A flavour of the food could include wood-fired Caribbean chicken with charred corn, red onion and avocado salad and citrus yoghurt dressing, and spicy chargrilled aubergine with roasted peach, French bean and tomato salad and balsamic reduction. The pub is cashless so don’t forget your credit/debit card.

The Henny Swan, Henny

The view from this pub’s garden, over the Stour to grazing fields where cows munch happily at the grass, is absolutely beautiful, and there are benches abutting the water where you can sit with a drink and bask in the sun. You can even arrive by canoe, or hire boats and paddleboards from the site. If that sounds like too much work, simply pull up a seat on the terrace where you’ll be surrounded by blooming perennials as you eat.

A number of safety measures have been put in place for dining here for everyone’s reassurance, including the separation of restaurant and garden, with the garden having its own menu and orders being placed outside. Treats to sample range from a smoky cheeseburger cooked over the charcoal grill with skinny fries, to a roasted squash super salad of quinoa, edamame, candy beetroot, lemon and herb dressing, and a simple warm pork and apricot sausage roll.

The White Hart Inn, Blythburgh

The huge garden at The White Hart has a gentle gradient that leads down to the Blyth Estuary in an Area of Outstanding Natural Beauty – look upwards for glimpses of Marsh Harriers and listen out for the distinctive boom of Bittern when they’re in residence. The ‘big skies’ over the pub are also a prime spot for seeing breathtaking starling murmurations.

Government guidelines are being strictly adhered to with bookings for indoors required, and the pub is not open on Mondays and Tuesdays at the moment, with plans to reopen on those days from July 20.

Typical dishes include miso glazed half lobster with sticky rice and pak choi, Indian spiced Blythburgh pork chop with Bombay fondant potatoes, mango chutney and yoghurt, and summer pudding with local strawberries and clotted cream.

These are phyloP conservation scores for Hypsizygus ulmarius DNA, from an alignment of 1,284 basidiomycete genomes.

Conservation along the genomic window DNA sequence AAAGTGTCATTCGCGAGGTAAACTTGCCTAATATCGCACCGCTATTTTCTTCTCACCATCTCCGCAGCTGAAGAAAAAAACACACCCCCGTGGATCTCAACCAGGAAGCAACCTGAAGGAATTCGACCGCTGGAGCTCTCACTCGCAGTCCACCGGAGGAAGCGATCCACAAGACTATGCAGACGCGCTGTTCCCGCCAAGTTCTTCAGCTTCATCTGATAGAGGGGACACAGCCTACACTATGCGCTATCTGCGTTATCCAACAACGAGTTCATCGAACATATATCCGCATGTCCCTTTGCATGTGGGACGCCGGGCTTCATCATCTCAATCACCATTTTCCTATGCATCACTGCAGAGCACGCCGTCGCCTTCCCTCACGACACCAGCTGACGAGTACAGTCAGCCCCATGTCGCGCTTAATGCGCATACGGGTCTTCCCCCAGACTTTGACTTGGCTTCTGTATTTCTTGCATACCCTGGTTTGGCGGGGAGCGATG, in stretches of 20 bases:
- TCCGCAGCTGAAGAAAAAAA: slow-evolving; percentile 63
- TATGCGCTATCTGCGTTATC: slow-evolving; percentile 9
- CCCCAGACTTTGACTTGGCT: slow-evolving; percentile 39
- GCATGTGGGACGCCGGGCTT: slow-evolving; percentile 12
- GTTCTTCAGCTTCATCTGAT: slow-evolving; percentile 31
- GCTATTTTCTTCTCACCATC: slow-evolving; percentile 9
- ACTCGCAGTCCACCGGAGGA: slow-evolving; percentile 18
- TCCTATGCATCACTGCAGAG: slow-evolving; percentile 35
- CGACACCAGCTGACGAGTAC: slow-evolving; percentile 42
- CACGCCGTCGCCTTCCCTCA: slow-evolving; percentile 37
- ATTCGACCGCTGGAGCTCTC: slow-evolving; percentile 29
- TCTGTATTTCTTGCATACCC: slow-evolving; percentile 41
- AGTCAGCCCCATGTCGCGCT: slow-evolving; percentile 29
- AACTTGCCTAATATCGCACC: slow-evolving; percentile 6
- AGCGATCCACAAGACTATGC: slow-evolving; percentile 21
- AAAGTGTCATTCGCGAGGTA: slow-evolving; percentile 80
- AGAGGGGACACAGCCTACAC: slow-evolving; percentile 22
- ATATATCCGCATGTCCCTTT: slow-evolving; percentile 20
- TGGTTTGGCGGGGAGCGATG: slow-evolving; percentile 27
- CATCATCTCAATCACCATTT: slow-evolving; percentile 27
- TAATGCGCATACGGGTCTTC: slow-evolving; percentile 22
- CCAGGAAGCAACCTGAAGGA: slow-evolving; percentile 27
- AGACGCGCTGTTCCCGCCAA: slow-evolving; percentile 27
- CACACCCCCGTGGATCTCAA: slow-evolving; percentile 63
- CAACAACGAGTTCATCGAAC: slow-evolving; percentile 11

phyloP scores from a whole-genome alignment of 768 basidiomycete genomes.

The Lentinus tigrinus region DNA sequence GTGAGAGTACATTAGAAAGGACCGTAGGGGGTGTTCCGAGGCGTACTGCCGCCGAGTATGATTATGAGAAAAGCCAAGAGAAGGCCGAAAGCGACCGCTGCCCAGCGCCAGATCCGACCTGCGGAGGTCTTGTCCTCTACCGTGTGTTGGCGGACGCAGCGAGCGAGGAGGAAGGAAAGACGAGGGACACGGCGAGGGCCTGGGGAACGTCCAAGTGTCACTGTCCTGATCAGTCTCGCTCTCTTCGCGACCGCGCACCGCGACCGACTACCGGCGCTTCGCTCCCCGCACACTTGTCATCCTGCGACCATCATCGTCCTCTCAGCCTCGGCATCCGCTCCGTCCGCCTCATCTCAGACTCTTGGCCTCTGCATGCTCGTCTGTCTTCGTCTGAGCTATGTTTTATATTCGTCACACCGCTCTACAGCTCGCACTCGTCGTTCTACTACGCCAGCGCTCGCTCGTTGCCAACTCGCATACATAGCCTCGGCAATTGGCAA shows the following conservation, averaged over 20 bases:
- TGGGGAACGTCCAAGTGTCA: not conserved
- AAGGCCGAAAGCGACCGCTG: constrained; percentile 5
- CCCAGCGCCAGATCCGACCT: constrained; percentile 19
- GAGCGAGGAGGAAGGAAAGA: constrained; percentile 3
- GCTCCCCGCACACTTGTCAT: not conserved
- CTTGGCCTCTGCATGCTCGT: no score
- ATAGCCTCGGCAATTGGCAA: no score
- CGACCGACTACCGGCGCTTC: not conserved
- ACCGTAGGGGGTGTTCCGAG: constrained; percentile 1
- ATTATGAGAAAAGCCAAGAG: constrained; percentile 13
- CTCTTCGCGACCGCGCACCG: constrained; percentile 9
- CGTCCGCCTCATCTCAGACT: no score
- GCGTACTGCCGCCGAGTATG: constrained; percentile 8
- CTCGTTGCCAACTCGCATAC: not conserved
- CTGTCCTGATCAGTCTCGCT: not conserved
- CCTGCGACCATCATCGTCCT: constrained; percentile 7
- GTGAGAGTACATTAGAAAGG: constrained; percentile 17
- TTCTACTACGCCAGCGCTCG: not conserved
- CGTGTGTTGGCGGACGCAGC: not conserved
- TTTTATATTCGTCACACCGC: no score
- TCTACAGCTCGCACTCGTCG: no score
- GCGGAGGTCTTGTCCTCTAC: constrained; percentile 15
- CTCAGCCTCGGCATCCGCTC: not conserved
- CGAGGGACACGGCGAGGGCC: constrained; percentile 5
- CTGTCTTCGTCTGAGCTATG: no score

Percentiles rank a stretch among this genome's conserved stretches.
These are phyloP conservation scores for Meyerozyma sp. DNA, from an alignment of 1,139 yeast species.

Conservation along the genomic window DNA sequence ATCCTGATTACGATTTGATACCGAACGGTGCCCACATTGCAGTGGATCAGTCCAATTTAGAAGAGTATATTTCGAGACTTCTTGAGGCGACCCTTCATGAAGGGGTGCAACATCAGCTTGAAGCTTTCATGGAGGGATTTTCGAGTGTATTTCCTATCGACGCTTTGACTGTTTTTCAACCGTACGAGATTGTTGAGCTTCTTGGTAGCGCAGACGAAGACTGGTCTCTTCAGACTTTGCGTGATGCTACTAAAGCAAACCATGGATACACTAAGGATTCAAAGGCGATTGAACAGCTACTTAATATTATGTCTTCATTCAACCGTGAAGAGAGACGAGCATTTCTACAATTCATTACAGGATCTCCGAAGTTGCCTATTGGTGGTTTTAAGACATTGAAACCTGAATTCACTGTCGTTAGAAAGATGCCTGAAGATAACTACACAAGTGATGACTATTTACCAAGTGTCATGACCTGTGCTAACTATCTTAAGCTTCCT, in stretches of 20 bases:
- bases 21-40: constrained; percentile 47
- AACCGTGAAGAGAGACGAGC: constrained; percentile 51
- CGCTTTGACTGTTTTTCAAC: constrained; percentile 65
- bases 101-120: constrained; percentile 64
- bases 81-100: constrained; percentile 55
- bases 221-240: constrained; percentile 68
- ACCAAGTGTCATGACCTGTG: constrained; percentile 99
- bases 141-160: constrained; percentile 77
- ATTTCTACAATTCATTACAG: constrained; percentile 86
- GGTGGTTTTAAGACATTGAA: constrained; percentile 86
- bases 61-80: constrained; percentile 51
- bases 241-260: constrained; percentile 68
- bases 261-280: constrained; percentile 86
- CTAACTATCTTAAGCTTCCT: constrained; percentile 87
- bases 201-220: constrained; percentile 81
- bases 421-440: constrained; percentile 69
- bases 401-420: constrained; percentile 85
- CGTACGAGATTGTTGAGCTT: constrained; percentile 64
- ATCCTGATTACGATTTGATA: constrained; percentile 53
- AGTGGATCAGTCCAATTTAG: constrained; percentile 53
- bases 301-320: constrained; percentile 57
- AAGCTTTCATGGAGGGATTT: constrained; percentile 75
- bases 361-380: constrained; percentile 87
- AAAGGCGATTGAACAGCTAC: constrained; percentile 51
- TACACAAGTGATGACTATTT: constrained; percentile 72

The Greyhound & TwentyOne, Wickhambrook

A really friendly and welcoming community pub close to Newmarket, Bury St Edmunds and Clare. The Greyhound is known for its generous portions of tasty food, fish and chip takeaways, and tremendous pies. In addition to its smart restaurant space, TwentyOne, the award-winning business has a terrace and garden with far-reaching countryside views. A special ‘early bird’ dining offer of two main meals for £20 and kids’ meals for £5 is available from 5pm to 6.30pm Wednesday to Saturday, focussing on pub classics such as burgers and local sausages and mash, while the main menu includes chicken schnitzel with kiev mash, griddled Dingley Dell pork chop with apple mash, seasonal vegetables, roasted apple and cider sauce, and halloumi and walnut salad with hand cut chips.

The Commadore, Oulton Broad

A flower-scented terrace is found immediately behind this popular pub, on elevations to take in all the beauty of the gateway to the southern Broads, with cruising boats, yachts and dinghies dotted on the water.

The terrace spills out onto lawns below.

Food is classic British pub fare done well. Think local beer battered catch of day with mushy peas and hand cut chips, the Commadore fish pie, steak and trimmings, and pan-roasted cod with bubble and squeak and cockle sauce.

The Eel’s Foot, Eastbridge

Found a hop, skip and jump from RSPB Minsmere, this pub is a favourite with birders, walkers and the families who head to the reserve for its activities throughout the year. As well as a large lawn and funky Ghost Ship play area, the dog-friendly pub garden has patios which catch the sun’s rays for much of the day.

Food is no-nonsense, and beer well-kept with a big nod to local brewer Adnams.

We recommend The Eels Foot Special of Welsh rarebit made with Adnams Blackshore Stout and mushroom, ham or smoked haddock, topped with a poached egg and served with salad and chips.

If you’re eating or drinking out we recommend you:

1. Call ahead and book, giving your details for track and trace.

2. Sanitise your hands before entering and upon exiting, avoiding touching your face where possible

3. Follow instructions and signs from staff.

4. Pay by card to minimise staff interaction.

5. Stay in your ‘bubble’ and follow the one metre plus rule